School’s (almost) out for summer: Time to xplore with our Xplorations Summer Camps!

Summer Camp is here again!  As we busily prepare, buying all the weird odds and ends it takes to run camp here (everything from plastic spoons to sheep eyeballs), I thought I would share a bit about camp with you.

Xplorations Summer Camp 14Recently I gave a presentation to fellow HMNS staff members about Xplorations Summer Camp, just a little informal FYI. I was surprised at how many of them stopped me later in the day and said, “I didn’t know that ­­­­­­­­­­­­­­­_________.” 

The No. 1 item they commented on was the sheer size of our summer camps. We have approximately 550 campers per week at HMNS in Hermann Park. This means that, according to the National Center for Education Statistics, we are larger than your average elementary school each week for the eight weeks of camp. 

Because of this, we take safety very seriously … which brings us to the second most surprising camp fact I shared: Staffers were also amazed to learn that all the full-time Youth Education Programs staff regularly has First-Aid, Epi-Pen injection, and Heart Saver/AED training. We have found that parents really like getting their campers back in the afternoon in same condition as when they signed them in in the morning. To that end, we feel like we should be prepared for a whole range of potential problems — everything from a Band-Aid solve-able boo-boo to a zombie apocalypse.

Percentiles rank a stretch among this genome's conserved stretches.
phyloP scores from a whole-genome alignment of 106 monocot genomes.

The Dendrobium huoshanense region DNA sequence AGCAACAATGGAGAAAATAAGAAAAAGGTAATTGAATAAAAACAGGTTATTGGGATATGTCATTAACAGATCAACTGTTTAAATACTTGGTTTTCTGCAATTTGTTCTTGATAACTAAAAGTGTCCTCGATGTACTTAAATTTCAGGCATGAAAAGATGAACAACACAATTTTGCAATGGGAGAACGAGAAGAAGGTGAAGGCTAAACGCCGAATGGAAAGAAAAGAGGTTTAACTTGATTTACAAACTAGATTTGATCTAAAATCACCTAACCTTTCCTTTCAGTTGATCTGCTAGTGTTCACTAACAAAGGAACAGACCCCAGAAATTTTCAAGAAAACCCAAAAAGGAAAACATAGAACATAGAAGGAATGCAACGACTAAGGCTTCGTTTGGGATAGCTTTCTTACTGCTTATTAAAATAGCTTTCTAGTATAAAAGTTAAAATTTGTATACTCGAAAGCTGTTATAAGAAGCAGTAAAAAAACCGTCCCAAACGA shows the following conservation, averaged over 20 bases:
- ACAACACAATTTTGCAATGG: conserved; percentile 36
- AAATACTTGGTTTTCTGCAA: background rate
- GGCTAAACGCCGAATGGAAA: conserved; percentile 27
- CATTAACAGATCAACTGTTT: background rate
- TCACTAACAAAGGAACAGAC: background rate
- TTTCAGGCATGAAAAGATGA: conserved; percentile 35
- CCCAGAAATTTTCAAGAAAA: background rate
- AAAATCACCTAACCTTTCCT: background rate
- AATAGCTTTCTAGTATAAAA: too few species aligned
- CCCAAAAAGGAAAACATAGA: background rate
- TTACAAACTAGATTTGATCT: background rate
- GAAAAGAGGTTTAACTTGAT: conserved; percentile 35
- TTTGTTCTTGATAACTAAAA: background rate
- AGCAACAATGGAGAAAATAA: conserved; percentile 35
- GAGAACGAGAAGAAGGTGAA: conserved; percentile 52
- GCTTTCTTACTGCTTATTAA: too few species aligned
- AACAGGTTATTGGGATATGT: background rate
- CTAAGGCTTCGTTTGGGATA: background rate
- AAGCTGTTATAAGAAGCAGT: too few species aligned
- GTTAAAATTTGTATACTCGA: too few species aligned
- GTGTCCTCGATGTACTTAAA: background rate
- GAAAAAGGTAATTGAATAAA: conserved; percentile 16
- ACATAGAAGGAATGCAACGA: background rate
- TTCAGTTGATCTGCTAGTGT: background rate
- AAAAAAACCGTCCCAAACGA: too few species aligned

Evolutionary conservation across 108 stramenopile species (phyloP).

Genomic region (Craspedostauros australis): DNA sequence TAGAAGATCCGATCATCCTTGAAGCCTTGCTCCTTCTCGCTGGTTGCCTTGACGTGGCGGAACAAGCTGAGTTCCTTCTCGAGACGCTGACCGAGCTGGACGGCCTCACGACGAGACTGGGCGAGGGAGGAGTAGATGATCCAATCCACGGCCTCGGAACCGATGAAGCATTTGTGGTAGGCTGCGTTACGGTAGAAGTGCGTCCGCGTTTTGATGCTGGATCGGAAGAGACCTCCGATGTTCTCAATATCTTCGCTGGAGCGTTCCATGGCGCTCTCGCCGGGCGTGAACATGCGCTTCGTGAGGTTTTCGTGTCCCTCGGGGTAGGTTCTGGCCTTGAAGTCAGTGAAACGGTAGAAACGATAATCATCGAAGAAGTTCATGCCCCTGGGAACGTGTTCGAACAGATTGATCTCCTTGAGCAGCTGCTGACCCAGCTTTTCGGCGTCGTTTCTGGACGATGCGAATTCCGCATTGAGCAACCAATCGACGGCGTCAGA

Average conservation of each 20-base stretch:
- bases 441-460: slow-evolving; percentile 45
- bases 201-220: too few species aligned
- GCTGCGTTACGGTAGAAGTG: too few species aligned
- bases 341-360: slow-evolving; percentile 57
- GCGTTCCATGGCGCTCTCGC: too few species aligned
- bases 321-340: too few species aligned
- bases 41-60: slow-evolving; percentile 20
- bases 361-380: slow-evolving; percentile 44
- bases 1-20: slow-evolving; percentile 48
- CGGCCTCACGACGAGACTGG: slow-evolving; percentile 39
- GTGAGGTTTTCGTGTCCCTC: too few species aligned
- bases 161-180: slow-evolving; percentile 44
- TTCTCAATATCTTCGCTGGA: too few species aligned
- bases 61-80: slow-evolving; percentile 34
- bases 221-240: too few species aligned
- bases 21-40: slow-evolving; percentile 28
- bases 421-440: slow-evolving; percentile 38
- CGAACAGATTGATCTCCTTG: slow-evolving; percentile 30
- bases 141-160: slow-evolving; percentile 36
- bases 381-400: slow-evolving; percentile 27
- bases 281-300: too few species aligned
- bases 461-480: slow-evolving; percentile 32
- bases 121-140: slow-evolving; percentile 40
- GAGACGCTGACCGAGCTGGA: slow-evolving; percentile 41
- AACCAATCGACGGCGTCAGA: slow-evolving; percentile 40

Our number one goal is to keep our campers safe!  A close second is to have fun while learning.

And because we are always learning new things around here, I learned how to make this infographic with some of the other numbers and statistics our staff found interesting about Xplorations Summer Camp. 

Summer Camp InfographicIf you haven’t signed up your little scientists, you’d better do it quickly.  Spots are vanishing before our eyes! 

Camp is an excellent, hands-on way to introduce kids to topics in science. They learn, have fun and are able to explore themes and careers that can help them change the world. Perfect for kids age 6-12, sign up for Xplorations Summer Camps today! Click here to see our full catalog of age-specific camps.